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South Whidbey student a 'Fugitive' from school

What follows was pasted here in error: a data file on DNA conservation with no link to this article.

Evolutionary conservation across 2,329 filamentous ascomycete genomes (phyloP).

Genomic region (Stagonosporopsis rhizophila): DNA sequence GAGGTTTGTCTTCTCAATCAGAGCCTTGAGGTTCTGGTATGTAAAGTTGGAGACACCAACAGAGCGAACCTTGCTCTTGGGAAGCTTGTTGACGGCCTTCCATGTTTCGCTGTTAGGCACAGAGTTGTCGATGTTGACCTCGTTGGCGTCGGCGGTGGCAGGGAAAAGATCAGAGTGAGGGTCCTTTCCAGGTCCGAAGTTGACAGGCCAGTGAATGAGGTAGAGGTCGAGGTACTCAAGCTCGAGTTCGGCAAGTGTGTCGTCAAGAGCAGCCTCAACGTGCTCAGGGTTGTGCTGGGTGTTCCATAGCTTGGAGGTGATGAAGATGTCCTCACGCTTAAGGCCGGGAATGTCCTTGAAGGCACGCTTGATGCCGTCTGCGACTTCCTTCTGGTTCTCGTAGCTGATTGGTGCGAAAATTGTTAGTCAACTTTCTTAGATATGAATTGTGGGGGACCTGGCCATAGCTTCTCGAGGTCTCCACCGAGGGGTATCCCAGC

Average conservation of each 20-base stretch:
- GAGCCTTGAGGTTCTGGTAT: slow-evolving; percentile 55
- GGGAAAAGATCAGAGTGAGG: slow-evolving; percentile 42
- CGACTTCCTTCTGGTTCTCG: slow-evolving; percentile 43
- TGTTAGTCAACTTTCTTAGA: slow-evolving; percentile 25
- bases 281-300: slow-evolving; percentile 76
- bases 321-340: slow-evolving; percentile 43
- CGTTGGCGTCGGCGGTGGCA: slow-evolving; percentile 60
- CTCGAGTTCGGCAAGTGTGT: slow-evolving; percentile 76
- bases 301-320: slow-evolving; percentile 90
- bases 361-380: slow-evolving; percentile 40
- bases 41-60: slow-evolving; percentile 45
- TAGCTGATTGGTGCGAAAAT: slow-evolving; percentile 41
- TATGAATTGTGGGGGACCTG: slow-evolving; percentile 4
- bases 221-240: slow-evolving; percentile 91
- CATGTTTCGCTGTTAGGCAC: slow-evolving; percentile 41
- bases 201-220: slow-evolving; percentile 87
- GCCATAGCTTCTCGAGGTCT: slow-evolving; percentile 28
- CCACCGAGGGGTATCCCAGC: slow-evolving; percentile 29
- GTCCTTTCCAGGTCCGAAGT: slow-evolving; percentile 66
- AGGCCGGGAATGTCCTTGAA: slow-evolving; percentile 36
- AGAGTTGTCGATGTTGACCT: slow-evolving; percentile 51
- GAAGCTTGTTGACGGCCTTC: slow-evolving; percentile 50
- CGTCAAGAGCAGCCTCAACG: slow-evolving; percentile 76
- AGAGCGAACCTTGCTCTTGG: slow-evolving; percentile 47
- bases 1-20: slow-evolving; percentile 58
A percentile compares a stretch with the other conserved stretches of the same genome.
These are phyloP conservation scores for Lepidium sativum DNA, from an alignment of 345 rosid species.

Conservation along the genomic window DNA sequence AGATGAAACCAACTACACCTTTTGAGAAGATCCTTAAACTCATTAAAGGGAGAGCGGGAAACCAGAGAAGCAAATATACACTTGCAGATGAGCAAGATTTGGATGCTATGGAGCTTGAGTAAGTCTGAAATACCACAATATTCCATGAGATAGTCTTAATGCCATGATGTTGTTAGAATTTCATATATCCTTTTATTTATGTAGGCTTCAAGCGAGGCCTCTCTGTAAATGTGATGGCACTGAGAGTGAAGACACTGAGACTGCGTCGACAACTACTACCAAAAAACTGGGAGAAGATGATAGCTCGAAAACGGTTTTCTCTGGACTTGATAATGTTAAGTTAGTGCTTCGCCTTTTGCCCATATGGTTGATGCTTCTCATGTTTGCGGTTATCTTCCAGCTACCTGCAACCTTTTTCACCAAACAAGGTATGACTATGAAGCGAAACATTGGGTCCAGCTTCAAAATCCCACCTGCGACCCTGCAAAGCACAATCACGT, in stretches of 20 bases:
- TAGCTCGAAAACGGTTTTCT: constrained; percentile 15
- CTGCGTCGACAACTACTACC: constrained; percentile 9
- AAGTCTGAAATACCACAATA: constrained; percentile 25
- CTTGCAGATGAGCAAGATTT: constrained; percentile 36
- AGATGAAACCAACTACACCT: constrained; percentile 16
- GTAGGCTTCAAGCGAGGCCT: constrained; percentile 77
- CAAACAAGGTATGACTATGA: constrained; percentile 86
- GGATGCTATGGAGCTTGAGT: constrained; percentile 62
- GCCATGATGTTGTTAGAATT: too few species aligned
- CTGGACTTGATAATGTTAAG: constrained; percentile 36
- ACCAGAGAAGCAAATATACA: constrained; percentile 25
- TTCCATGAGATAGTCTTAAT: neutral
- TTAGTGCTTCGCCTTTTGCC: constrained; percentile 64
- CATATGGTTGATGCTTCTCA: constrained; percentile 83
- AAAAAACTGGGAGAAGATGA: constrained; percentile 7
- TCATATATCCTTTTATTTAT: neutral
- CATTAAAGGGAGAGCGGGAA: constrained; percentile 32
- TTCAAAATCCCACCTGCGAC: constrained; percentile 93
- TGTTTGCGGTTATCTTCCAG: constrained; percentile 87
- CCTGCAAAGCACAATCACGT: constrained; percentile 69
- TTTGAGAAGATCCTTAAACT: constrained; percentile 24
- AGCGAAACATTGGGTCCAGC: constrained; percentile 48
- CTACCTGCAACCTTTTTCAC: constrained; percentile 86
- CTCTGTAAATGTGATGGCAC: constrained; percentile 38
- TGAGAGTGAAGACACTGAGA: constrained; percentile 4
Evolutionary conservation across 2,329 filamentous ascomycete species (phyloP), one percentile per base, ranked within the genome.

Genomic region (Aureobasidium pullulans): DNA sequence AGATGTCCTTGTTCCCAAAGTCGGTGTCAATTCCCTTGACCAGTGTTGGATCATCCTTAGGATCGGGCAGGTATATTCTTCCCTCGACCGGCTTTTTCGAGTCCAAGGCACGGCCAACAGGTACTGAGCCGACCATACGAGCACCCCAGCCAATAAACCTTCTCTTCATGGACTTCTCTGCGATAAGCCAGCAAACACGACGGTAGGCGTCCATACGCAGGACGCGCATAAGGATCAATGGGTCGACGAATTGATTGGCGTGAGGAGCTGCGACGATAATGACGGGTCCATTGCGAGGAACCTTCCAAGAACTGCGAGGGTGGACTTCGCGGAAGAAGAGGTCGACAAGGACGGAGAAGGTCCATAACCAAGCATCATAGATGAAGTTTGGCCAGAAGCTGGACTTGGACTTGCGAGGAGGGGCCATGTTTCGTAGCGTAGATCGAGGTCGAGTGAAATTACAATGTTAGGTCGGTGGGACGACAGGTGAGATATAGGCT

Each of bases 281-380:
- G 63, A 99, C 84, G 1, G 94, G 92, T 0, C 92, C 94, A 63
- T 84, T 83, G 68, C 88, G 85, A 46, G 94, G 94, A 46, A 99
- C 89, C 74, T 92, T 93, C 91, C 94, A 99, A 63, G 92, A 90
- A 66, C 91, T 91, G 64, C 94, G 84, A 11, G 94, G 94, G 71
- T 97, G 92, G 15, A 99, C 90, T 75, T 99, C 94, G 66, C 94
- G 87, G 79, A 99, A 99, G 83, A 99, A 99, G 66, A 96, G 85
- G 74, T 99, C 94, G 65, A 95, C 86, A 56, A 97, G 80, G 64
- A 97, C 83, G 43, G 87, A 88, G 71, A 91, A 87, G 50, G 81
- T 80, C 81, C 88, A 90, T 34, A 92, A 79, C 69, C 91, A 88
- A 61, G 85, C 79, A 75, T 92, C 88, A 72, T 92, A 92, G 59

"On board a scooter given to him by the production crew of The Fugitive television series, Orson Ossman takes a ride in downtown Langley after his television acting debut on the Everett-based show.Matt Johnson / staff photoIn the middle of a school day last month, 12-year-old Orson Ossman walked into an Everett bar, looked around for a while, bought a bag of Cheetos, then left to ride his scooter down the street to talk with a man he'd met only minutes before.It's a good thing Ossman was working the whole time, or he would have been in trouble at home.The Langley Middle School seventh grader spent two days in early January acting his part in an upcoming episode of the television series The Fugitive. Playing a young informant for the show's main character, Dr. Richard Kimble, played by Tim Daly, Ossman earned a speaking role in the episode after auditioning late last year. Having been on stage almost since he could talk, Ossman said acting in the television show was something for which he was well prepared. Even with 55 cast and crew members watching his scenes being filmed, the young actor did his takes professionally, earning both respect and a few dollars for his work. Ossman said acting is an especially good way to earn spending money.It's definitely fun, he said.The show's casting agent called Ossman back for a try-out after his father, David Ossman, suggested the boy might work well in the role. The agent also remembered the younger Ossman from his tryout for The Kid.The senior Ossman auditioned for the show as well, along with dozens of other Puget Sound area actors. Based in Mukilteo, the Fugitive production company uses primarily local actors in the show, which is filmed almost entirely in Washington state. The show has revitalized the local professional acting community.This has really been a boon, David Ossman said.Orson Ossman appears in three scenes in his episode. Two of the scenes were completed in two takes, while a third took three. While he delivered his lines smoothly, Ossman said, he needed an extra try to coordinate speaking with snack foods in his mouth.Because I didn't bite my Cheetos in the correct place, he said.In the past, Ossman has appeared in a number of South Whidbey stage productions, including several with his father at the Whidbey Island Center for the Arts. He has also earned a few professional acting dollars by doing voiceovers for two video games, Backyard Baseball and Backyard Soccer, both by Humonguous Entertainment, and in his first profesional radio gig, Memos to the Millennium, with Norman Corwin.He used some of the money from those jobs and from his regular pet-sitting job to sponsor one of the seats at WICA. His name will eventually be placed on the chair on a small brass plaque.Ossman could not say much about the episode in which he is appearing, other than the fact that it is supposed to take place in Aurora, Ill. The CBS show airs on Feb. 9 at 9 p.m. on KIRO-TV Channel 7. "